AB 32 Law Passes Through One Great Test

Amendment to the AB 32 Law was rejected by Congress which was a big relief for those who support the hard-line approach to climate change. Dating back to 2006, the amendment was named AB 118 which could have destroyed the original law.

AB 32 was definitely a very challenging legislation, which gathered many opposing parties when it was first signed. Gov. Schwarzenegger recognized the issues, but was adamant that this was the only way forward for the state as it set a precedent nationwide for environmental leadership.

When AB 32 Law’s amendment was rejected around mid-January, its supporters were in big relief. Dating back to 2006, the proposed amendment called AB 118 could have destroyed the original law.

Since the bill became law, significant investments have being undertaken by businesses across the state, investing in clean technology, retooling the very way they do business with the aim of preparing for more stringent regulations ahead of them. The Global Warming Solutions Act of 2006, as the AB 32 law is formally known, aims to reduce the state’s greenhouse gas emissions by 25%, by the year 2020.

The California Air Resource Board is charged with the responsibility of implementing AB 32, California’s answer to the problem of global warming. Mandatory reporting rules will usher in tough market mechanisms and so-called “alternative compliance” mechanisms to help achieve maximum reductions.

Critics of Gov. Schwarzenegger was in a position against it who planned to stop it from going through prior to the mandatory caps were drafted to kick off by 2010. Although opposition was believed to have been united, commonsense still prevailed in California according to the environmentalists.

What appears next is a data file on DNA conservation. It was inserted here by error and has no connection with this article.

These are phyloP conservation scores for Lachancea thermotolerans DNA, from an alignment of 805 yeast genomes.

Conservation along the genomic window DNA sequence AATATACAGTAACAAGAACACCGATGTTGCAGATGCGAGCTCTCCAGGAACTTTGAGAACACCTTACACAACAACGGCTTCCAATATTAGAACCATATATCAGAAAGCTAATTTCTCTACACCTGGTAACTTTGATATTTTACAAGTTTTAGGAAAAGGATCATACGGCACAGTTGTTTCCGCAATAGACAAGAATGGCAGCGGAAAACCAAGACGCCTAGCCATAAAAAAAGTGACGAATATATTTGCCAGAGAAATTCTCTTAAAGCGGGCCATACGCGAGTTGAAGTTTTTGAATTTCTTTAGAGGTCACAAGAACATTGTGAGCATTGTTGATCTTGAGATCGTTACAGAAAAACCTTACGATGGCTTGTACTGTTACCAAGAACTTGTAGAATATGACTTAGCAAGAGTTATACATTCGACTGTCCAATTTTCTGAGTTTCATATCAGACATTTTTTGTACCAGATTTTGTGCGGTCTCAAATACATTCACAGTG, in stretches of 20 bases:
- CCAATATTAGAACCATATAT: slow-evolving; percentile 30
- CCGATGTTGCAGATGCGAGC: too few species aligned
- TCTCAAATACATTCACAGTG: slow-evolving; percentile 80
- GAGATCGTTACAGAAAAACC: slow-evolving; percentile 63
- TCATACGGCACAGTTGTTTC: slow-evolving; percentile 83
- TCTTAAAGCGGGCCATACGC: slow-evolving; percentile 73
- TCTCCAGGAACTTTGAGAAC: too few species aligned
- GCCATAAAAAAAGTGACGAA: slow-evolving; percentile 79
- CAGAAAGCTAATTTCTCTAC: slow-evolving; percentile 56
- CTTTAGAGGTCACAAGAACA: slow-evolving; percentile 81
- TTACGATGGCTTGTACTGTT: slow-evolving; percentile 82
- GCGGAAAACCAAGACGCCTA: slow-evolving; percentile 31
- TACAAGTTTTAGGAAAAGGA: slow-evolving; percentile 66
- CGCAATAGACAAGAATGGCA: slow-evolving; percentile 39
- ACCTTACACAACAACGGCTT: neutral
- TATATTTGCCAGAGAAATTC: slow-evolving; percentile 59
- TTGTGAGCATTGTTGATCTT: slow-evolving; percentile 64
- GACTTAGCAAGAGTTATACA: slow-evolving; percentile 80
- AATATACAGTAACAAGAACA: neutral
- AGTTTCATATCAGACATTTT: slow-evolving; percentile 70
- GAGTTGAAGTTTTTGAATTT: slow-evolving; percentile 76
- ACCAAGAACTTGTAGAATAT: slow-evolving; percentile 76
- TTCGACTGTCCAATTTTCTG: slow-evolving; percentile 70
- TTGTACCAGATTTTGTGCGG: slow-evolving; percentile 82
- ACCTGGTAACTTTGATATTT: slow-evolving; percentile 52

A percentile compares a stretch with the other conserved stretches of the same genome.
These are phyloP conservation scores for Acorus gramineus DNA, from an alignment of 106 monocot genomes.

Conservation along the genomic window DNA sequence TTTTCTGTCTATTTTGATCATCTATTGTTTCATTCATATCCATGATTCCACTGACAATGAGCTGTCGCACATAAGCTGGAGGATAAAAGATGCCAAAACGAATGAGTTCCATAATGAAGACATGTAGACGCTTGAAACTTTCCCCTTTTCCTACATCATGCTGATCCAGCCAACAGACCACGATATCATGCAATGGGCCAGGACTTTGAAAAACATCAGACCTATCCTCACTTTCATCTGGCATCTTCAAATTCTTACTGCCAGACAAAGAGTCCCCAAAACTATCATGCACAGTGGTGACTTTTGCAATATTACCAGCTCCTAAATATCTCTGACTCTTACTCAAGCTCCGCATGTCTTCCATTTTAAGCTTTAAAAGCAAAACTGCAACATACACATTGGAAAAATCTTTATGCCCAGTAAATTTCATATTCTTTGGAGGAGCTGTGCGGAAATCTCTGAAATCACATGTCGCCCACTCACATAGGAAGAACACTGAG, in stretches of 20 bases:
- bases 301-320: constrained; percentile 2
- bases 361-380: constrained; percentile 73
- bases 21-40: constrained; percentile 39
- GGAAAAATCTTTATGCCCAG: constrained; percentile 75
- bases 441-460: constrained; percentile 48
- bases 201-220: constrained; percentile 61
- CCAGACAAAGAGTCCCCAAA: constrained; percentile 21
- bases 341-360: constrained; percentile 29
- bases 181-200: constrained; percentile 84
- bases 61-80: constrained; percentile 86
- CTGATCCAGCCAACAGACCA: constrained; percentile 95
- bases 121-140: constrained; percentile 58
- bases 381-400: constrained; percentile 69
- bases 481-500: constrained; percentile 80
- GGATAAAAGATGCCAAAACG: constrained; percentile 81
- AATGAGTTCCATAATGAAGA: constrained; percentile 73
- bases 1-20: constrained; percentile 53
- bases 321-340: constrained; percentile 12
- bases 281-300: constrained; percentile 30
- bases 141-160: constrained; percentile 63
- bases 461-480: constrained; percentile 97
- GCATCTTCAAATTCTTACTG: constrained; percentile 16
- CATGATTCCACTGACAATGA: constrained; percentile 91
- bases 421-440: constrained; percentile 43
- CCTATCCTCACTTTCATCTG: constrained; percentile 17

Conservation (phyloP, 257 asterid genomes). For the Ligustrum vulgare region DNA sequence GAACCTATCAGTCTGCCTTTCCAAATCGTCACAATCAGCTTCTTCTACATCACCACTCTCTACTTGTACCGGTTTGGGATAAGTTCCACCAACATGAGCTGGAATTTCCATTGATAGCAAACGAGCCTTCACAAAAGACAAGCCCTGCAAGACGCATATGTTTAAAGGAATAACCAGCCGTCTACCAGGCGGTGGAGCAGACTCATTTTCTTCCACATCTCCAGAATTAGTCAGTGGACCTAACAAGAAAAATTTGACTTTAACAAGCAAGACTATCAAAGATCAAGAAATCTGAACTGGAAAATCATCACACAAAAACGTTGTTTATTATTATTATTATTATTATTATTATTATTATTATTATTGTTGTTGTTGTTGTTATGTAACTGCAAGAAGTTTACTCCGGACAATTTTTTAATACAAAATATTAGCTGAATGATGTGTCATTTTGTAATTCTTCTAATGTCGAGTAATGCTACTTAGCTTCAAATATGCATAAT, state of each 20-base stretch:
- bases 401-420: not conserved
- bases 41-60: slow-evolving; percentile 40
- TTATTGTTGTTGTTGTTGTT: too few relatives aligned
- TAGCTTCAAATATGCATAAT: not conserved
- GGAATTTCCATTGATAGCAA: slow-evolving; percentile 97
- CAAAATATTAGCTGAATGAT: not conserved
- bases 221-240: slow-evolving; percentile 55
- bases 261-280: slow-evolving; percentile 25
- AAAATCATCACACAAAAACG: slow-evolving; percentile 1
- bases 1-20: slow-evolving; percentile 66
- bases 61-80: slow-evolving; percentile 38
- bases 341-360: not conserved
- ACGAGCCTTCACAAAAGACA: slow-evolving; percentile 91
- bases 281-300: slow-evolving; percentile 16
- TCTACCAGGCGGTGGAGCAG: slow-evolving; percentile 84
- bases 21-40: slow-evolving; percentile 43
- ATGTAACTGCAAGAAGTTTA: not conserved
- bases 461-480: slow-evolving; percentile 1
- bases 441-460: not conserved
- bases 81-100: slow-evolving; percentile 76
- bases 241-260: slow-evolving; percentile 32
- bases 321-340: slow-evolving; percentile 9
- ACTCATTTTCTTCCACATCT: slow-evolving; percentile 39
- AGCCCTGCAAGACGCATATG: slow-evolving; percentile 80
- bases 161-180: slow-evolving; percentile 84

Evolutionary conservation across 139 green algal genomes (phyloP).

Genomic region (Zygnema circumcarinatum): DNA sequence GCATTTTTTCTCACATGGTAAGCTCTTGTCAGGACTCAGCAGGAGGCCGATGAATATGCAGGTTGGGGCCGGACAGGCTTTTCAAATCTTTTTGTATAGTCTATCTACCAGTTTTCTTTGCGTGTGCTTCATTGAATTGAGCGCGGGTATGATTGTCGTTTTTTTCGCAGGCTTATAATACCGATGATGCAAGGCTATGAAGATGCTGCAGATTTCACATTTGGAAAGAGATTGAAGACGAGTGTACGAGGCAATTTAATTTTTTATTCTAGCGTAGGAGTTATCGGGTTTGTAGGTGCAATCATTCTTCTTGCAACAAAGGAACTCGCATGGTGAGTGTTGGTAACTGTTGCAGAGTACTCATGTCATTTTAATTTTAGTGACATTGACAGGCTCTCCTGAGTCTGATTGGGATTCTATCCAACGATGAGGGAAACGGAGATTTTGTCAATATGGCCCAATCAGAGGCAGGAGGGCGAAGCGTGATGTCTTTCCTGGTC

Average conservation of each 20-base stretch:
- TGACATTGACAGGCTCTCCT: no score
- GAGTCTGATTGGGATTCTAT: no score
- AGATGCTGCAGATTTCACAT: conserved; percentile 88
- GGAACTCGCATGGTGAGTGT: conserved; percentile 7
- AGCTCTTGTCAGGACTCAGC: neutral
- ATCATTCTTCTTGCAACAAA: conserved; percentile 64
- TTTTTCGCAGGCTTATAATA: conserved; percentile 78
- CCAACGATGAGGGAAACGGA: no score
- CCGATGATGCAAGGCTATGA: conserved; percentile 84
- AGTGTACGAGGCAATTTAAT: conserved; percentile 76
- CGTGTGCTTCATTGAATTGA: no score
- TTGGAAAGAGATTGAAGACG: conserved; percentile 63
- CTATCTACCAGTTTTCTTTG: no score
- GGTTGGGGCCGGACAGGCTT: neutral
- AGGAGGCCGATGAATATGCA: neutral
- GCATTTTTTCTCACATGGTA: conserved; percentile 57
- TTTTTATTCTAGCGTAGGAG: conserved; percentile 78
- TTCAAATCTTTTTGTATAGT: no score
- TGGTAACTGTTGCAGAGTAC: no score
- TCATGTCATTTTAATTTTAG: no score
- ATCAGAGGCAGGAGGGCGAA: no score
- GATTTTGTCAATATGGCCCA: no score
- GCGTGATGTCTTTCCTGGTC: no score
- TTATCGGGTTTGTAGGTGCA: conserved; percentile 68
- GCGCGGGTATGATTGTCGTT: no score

One of the main problems associated with AB 32 is of course, geographical. As California is the state which has the highest population in the US, any action in this state towards reduction of the overall carbon emissions in the United States will make a stark difference, though legislators in California have to be very careful that companies would not be forced to leave the state and do business elsewhere. By doing this, greenhouse gas emissions would not be reduced, but would rather be transferred elsewhere.

It’s going to be a long road before we could finally see any tangible benefits from the stipulations on the AB 32 Law, which happened to have survived Legislation’s opposition in mid-January. The original law’s targets proposed a reduction in carbon emissions of about 25% from the levels in 1990 by 2020 and as much as 80% of the levels below levels in 1990 by 2050.

California seeks to restrict emissions from “significant sources” according to a cap and trade program. The United States Senate is also considering a nationwide scheme of this kind, but it appears that this will have considerable opposition and may not survive passage through the Senate in its current form, at least during 2010.